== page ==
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Not Again: Queensboro Bridge Pedestrian Path Delayed Til ‘Mid-2024’

The DOT now says the south outer roadway will be open for pedestrians in mid-2024.

Another day, another delay.

A city plan to give both pedestrians and cyclists their own space on the crowded Queensboro Bridge won’t be done until at least the middle of next year, the Department of Transportation quietly revealed during a Council hearing last week — just weeks after the agency revealed that it had already pushed back a plan that was originally promised to be completed by the end of 2022.

“Now we're looking at mid-'24,” said First Deputy Commissioner Margaret Forgione, announcing a change from the agency's promise to be done in “early ’24” that it announced in March. “We want this project to happen as much as you do. We are watching this every single day to see if there's anything we can do to expedite the work.”

It’s now the fourth time the DOT has delayed its own timeline for transforming the south outer roadway from a car lane into a dedicated pedestrian path in order to give cyclists sole access to the north outer roadway, which is dangerously overcrowded amid an ongoing bike boom, contributing to near-deadly collisions.

“It was announced that it would be open in 2022 ... and last year you said that it may be 2024,” Council Member Julie Won (D-Astoria) fumed during Friday's hearing. “You now have a delayed update again so I expect you as DOT to make that announcement.”

Forgione blamed the additional delays on vague “supply chain” issues involving the procurement of paint for work on the replacing the bridge’s upper deck — a project DOT has previously said it wants to complete before opening the south outer roadway to pedestrians.

“We’ve experienced issues with that contract, one of the main issues is that we’ve had supply chain issues with some of the materials, for example, one important component to have the paint to be able to be made is very difficult to be able to procure right now in a worldwide way,” she said. “We’re still working out the supply chain issues and closing out that contract.”

Council Member Julie Won confronts DOT Commissioner Ydanis Rodriguez last year with just how little space is afforded cyclists and pedestrians, who share just one lane for bi-directional travel. File Photo: CM Won's office
Council Member Julie Won confronted DOT Commissioner Ydanis Rodriguez last year with just how little space is afforded cyclists and pedestrians, who share just one lane for bi-directional travel. File Photo: CM Won's office
Council Member Julie Won confronts DOT Commissioner Ydanis Rodriguez last year with just how little space is afforded cyclists and pedestrians, who share just one lane for bi-directional travel. File Photo: CM Won's office

DOT did not respond to requests for comment asking for more details on the exact supply chain issues or how it's affecting the work.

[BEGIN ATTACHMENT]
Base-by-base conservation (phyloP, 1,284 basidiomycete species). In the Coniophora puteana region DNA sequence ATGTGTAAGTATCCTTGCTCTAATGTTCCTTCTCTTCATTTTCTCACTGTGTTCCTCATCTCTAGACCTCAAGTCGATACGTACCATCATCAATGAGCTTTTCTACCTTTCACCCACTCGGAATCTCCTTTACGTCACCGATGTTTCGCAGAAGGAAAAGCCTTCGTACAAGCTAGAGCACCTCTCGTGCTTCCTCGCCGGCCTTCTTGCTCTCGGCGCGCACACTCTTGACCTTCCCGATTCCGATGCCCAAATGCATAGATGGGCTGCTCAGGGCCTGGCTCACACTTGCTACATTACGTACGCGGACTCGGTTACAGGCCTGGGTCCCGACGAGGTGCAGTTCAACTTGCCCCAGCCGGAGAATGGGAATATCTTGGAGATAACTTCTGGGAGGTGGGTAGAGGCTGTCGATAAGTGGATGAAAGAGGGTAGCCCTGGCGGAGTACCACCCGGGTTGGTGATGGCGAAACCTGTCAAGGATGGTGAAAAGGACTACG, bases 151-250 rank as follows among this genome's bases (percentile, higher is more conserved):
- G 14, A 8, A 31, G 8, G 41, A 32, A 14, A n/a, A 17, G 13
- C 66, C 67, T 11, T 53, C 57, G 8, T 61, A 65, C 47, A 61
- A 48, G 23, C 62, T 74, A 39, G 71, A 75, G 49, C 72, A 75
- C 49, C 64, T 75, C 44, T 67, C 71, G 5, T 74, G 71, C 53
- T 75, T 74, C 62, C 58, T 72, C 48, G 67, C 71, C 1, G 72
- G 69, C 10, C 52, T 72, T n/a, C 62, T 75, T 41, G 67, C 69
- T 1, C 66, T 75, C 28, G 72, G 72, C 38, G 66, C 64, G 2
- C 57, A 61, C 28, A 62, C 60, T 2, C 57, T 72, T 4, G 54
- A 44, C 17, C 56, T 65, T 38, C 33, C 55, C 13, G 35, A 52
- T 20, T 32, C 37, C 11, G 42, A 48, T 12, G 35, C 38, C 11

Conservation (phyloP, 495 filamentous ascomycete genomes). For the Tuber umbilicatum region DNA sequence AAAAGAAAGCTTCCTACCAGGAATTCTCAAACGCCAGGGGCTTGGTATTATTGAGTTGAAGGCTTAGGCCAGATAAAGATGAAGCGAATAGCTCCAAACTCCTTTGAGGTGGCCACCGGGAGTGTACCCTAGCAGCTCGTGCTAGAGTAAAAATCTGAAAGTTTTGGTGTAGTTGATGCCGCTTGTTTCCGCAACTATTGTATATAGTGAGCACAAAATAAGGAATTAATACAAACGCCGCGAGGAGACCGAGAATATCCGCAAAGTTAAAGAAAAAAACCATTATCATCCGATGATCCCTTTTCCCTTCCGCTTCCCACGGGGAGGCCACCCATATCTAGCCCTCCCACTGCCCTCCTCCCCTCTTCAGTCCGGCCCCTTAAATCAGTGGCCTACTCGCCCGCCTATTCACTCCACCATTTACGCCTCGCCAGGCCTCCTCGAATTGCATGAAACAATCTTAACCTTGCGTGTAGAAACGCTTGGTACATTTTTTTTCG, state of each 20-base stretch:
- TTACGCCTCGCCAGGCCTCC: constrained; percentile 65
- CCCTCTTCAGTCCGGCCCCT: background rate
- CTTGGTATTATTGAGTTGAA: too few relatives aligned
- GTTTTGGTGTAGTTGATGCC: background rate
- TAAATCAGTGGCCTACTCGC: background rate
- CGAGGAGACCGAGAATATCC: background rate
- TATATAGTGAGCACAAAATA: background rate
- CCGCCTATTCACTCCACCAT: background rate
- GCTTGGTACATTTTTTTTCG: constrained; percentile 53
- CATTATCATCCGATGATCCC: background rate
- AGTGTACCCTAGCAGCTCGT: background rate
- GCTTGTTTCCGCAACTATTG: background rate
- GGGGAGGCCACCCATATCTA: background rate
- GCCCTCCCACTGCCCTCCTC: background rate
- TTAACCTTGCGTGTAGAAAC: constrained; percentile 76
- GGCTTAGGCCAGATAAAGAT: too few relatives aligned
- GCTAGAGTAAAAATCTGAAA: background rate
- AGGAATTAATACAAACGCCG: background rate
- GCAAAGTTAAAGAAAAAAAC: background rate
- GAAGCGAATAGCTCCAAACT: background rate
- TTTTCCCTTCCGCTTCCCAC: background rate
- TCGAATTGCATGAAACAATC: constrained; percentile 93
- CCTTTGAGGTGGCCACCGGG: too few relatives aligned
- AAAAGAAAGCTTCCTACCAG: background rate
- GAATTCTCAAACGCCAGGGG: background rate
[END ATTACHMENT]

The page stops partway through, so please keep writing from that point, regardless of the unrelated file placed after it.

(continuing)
Ex-Mayor Bill de Blasio in 2021 promised to turn the more than century-old span’s south outer roadway into a full-time pedestrian path by the end of 2022. But that deadline came and went, and now his successor, Mayor Adams, continues to push back the schedule.

Won questioned why the DOT can’t just cede the south outer roadway to pedestrians during ongoing reconstruction of the upper car lanes, but Forgione claimed that removing another lane for service to car drivers would cause too much congestion. (Depending on the construction schedule, drivers always have access to a minimum of eight lanes, but often nine, while cyclists and pedestrians share a single lane on the 10-lane bridge.)

“The reason why we're not in a position to just open up the south outer roadway and continue to work on the upper deck is that the ramifications for traffic would be immense and we can all say that maybe we can live with that, but we would see extensive extensive lengths of gridlocked streets we’d have pedestrians crossing through cars that are stopped on the crosswalks,” she said. “We’d have gridlocked conditions, so we’re not comfortable doing that.”

In a letter to Won last year, DOT officials predicted an additional 8,000 motorists would have to wait to cross over the bridge into Queens each weekday — less than five percent of the about 170,000 vehicles that use the span each Monday through Friday, Streetsblog previously reported.

But exactly how extensive the delays would be, if at all, is unclear, according to Bike New York's Jon Orcutt, who was DOT's policy director from 2007 to 2014. At the very least, the city could test closing the south outer roadway to cars.

"I think we should be saying, 'Prove it' to DOT when they claim this," said Orcutt. "Where's their analysis? Why don't we try some stuff on weekends and publicize it so people don't drive that way?"

And Won was not pleased with the agency's excuse, charging that it’s a matter of life and death for cyclists and pedestrians still forced to share the narrow pathway, compared to a minor inconvenience for drivers.

“Right now the amount of crashes that are happening on the north outer roadway because it’s so congested with the increase of pedestrians, as well as the increase of cyclists, is going to risk lives,” said Won.

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